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Do you have thumb pain?  Don’t know how it got there? Or more importantly…how do you get rid of it!!

This week I am going to discuss De Quervain’s tendinitis, which is also known as radial styloid tenosynovitis.  It is usually pain around the thumb/wrist area when you go to grab something like a jug of milk or to turn the door knob.  De Quervain’s is the inflammation of the tendon’s that open the thumb (extensor pollics brevis and the abductor pollis longus) in that particular area near the wrist.  There is a thin tissue (the sheath) that holds the tendons in place that can get thick and make it harder for the tendon to glide.  The anatomy of every person can vary greatly in that area which makes it hard to know why it happens in some people and not in others.

anatomy of De Quervain's tendinitis

anatomy of De Quervain’s tendinitis

Factors such as repetition of motion like heavy gripping with twisting of the wrist when opening jars, grabbing thick charts, cutting with scissors, or holding forceps can cause pain at the thumb/wrist area.  A fall on an out stretched hand or sudden wrenching of the hand during a fight can also cause pain at the thumb/wrist area.  DeQuervain’s tendinitis also tends to occur more in females then males, and around ages 35 to 55 years old.  Not to say you cannot have it otherwise, this is just generally more common.  In my professional experience, I have treated many more women then I have men.  Usually with men, there’s an acute trauma that has caused it, whereas in women that I have treated, it is due to the repetitive nature.  Occasionally, it is due to pregnancy or after.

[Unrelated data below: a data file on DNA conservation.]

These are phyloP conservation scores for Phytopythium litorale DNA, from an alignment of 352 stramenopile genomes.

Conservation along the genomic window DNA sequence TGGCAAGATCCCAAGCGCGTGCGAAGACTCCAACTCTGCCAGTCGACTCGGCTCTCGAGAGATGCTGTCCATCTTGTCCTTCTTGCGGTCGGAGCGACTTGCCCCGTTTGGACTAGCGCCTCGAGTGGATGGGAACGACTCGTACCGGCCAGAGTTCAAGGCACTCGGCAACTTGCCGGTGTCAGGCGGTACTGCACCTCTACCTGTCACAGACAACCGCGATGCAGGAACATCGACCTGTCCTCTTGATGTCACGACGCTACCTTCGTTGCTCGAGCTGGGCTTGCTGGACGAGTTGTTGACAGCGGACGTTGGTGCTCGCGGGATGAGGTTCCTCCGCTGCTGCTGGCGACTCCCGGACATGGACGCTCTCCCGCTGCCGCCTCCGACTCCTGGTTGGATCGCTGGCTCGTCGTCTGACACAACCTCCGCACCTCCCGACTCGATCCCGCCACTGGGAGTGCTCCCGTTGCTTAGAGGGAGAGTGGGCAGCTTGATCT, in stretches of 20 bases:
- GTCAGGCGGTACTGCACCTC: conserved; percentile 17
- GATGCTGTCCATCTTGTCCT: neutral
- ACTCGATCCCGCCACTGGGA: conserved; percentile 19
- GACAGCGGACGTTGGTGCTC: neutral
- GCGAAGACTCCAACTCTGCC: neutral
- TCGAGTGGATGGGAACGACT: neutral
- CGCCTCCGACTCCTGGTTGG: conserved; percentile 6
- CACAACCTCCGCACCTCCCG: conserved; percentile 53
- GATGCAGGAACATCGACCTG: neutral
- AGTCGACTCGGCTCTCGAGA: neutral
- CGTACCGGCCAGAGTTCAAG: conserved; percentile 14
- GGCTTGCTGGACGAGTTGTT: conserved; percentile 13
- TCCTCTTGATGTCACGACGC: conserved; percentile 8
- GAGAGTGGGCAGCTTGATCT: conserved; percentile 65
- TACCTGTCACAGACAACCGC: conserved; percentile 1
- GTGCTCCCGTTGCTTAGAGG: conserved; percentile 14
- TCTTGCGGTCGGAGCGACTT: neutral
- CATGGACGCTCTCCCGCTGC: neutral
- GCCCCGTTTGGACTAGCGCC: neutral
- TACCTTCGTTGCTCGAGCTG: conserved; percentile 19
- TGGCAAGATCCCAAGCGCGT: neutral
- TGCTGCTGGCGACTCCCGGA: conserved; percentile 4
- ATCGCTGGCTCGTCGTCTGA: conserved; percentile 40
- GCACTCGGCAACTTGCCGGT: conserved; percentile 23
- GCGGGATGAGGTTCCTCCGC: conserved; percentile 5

So now you have thumb pain, you know maybe how you got it or at least what it is.  What can you do about it?  Well, for one, stop doing what you are doing that keeps it hurting!  I know…I know…that is way too hard because we need our hands for everything.  It doesn’t always hurt at first, only when you do that gripping, twisting motion.  But then it will start to hurt more and more without doing anything, it will just be painful constantly.  Please don’t let it get to that point because by then, it’s much harder to get rid of!  If you go to the doctor, a lot of places put you in a prefabricated “thumb spica” splint.  Sometimes that’s great, it’s definitely the cheaper way.  But take a look at how it fits.  The tip of your thumb should be sticking out, and you should be able to bend it all the way down and all the way up.  The splint should only stop you from moving wrist and part of your thumb.  I know, it’s cheaper than a custom fitted orthosis (splint).  But it may not always be the best fitting.  Just make sure it is not causing you MORE pain!  Well, you got it, might as well try it.  If it is NOT WELL FITTED, visit with your occupational therapist/certified hand therapist and get a custom fitted on made to fit your hand.  There’s some research out there that says if your wrist is placed slightly in ulnar deviation (angled a little to the side of the pinky) that it can be helpful.